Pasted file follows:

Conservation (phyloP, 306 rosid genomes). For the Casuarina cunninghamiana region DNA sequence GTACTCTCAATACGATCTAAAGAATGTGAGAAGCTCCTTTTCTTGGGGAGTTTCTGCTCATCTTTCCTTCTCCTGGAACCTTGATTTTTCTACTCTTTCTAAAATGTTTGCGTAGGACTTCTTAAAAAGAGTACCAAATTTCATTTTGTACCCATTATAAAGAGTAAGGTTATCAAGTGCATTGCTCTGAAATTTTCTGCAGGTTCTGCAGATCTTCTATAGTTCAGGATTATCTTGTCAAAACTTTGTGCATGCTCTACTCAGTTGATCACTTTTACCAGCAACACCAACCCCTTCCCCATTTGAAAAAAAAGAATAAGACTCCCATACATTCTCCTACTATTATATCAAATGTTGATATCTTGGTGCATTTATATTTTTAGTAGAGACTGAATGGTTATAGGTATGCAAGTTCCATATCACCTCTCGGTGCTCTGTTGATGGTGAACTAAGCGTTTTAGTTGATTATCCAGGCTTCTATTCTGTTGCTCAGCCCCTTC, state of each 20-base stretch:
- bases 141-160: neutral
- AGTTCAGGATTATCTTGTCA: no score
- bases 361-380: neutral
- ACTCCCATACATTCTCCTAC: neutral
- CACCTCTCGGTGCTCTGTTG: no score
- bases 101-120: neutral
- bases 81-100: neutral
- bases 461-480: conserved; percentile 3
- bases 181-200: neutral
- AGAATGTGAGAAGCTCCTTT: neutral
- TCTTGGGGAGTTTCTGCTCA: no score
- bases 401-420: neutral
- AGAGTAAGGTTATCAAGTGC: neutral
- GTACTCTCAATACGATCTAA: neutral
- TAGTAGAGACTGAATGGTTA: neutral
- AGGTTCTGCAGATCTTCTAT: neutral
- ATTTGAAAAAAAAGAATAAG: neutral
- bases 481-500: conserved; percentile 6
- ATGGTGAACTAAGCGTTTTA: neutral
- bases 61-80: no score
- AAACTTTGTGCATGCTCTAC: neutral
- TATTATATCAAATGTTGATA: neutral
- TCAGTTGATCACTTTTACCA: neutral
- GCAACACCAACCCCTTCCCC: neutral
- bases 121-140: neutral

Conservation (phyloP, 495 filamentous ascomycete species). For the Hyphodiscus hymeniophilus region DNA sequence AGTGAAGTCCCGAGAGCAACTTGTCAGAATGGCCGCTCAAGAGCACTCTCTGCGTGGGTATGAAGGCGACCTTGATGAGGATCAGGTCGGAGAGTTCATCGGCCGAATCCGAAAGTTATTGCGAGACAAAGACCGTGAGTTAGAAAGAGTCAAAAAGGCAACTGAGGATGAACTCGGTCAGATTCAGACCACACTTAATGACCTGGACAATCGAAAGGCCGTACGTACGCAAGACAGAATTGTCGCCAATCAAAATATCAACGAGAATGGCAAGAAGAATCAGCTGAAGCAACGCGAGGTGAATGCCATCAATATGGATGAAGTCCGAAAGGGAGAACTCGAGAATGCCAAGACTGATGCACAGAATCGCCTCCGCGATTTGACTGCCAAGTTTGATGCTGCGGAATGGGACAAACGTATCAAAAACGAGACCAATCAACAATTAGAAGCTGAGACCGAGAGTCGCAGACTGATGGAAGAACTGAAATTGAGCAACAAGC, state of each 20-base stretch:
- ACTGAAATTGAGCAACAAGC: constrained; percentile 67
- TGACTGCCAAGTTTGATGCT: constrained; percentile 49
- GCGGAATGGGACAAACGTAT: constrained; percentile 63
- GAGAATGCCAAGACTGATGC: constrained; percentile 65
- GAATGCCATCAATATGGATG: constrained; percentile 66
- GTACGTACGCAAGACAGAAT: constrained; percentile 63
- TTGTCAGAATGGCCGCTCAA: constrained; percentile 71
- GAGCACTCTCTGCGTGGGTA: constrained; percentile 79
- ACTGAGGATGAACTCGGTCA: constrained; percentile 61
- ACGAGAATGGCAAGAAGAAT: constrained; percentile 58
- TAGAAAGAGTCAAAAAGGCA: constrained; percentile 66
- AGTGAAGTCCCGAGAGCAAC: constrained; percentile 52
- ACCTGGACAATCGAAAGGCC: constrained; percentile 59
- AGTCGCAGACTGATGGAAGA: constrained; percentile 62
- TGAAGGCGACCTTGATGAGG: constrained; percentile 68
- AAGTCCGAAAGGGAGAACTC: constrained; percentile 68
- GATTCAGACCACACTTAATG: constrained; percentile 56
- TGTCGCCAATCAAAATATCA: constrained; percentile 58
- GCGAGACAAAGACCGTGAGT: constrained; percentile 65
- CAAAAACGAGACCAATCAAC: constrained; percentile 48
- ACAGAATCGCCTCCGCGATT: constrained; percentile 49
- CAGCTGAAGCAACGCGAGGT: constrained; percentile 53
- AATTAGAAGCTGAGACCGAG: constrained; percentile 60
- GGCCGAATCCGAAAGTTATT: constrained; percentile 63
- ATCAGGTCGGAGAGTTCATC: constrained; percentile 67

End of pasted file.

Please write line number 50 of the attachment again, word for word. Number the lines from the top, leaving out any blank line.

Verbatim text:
- AATTAGAAGCTGAGACCGAG: constrained; percentile 60